New Favorites in 2015 by Isabelle Ringnes

I love new stuff, and especially tech-stuff. I decided I would jot down a quick post on some of my favorite new found things in 2015, even though I know many of them saw the light of day before 2015. 

  • Tesla: I got to drive the Tesla Model S during Christmas break and I was stunned. The car makes you not only feel like BatMan, but it works perfectly and seamlessly like any other non-electric car. Dealing with the hassle of charging stations felt slightly annoying at times, and especially during longer drives. However, the feeling of driving a smooth computer trumps that. 
  • Apple Watch: I removed it for one week to see if I missed it. Surprisingly, I did! I had thought I wouldn't, but I found myself constantly checking my phone and worrying whether I had missed something important. Wearing the watch gives me the added security of never missing anything important, all the while being able to disconnect from the time sucking phone. 
  • Venmo/Swish/Vipps/Apple Pay: I love fast and easy payment. Please, dear banks and financial institutions, continue to make payment seamless and convenient. 
  • Squarespace: I have used it for a while, but it keeps getting better. This year I created four website using it. Love it! 
  • Upwork: Found a developer and created two digital products using a creative and smart guy in India. This platform enables anyone to become an entrepreneur quickly. 
  • Sketch: No words for how much I love this design tool. I tried to navigate my way around all sorts of digital tools earlier, as well as get my hands dirty in the Adobe harem. However, with Sketch, I have everything available, it works, it looks good, it is the preferred design tool amongst modern developers and it is so, so damn easy.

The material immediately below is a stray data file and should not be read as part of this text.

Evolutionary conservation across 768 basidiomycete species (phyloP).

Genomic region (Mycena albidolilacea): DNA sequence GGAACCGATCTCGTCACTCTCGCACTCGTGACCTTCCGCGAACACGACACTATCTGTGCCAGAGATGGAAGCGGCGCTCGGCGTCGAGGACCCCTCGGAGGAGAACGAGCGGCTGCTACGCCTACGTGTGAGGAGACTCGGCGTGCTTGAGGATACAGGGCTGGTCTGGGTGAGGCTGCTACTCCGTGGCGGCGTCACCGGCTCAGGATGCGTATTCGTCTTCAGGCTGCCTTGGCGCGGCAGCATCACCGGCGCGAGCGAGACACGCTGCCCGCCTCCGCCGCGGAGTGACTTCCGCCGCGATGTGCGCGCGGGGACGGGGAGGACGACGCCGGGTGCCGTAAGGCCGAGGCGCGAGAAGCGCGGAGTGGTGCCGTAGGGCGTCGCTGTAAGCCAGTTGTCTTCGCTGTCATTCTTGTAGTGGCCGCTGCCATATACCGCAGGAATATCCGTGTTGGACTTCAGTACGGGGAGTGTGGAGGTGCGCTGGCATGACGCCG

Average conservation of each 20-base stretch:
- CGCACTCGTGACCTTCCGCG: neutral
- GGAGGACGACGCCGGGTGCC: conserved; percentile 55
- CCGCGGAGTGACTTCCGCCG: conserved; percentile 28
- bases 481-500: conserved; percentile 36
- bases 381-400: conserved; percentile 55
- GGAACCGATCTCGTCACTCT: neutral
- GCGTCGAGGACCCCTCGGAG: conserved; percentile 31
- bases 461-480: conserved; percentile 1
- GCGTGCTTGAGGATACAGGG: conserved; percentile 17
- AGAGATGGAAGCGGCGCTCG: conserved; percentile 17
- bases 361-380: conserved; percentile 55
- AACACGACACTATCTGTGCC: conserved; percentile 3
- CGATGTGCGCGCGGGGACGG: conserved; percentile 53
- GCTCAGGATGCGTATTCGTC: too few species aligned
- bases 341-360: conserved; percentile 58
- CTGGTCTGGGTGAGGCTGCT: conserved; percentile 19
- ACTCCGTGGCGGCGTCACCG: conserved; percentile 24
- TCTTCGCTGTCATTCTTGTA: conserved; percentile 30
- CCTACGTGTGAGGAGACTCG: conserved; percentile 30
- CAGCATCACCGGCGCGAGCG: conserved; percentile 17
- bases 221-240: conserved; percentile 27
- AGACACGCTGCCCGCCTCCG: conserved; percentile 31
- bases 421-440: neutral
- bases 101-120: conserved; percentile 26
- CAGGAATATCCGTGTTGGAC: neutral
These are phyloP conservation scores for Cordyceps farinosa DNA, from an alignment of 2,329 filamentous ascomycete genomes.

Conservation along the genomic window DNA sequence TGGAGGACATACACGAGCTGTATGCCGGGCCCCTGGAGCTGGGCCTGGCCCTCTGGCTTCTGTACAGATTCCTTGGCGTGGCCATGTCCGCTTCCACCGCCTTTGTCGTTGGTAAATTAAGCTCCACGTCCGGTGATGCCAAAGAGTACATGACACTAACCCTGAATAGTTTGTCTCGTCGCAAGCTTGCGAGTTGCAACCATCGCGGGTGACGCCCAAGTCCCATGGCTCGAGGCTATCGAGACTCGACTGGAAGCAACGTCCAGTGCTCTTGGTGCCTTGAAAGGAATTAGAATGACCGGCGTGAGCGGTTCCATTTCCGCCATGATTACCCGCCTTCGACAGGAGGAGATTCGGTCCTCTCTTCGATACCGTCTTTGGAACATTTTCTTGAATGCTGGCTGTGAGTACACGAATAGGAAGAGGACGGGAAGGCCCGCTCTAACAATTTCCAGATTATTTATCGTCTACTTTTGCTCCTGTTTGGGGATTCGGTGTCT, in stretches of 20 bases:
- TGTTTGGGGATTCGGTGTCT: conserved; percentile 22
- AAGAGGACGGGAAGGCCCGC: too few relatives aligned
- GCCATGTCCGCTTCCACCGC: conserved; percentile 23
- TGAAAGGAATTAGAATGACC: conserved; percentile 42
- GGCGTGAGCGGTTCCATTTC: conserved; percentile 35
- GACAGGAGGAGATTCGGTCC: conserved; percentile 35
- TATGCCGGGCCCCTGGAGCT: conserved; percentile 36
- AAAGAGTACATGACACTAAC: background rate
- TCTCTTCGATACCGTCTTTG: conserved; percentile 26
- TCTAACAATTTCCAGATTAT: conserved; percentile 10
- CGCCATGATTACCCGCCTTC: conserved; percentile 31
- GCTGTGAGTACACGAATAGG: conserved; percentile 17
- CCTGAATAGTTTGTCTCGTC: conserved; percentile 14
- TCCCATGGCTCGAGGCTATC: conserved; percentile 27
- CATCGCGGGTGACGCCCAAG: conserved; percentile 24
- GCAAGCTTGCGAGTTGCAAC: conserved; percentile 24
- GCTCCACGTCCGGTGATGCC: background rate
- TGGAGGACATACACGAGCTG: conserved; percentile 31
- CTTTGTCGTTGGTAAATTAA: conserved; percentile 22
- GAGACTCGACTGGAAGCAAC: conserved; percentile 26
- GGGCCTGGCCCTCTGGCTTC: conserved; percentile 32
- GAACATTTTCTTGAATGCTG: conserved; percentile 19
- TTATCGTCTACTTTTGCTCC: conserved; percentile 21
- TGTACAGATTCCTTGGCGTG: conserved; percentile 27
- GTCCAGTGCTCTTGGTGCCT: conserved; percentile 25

• Spontano: I recently moved to Stockholm, and just as I used to navigate New York with Sosh, I now use Spontano to find the stuff going on around town. Never a boring evening. 

I got tons more, but these are the most important ones for now. Hope you find joy in one of them too! 

Product Hunt by Isabelle Ringnes

I literally love Product Hunt. There is an awesome chrome extension that allows you to view all the best new products of the day whenever you open a new tab in your chrome browser. Today, a lazy Sunday, I spent some time digging through the latest inventions. I came across this, which I think anyone with a few minutes to spare should try. Simply click on the door and allow your mind to travel near and far into a random location.

I am assuming the developers have used the Google Maps API to make this, and although Im sure similar versions have been produced, this one got me. Happy travels in 2016!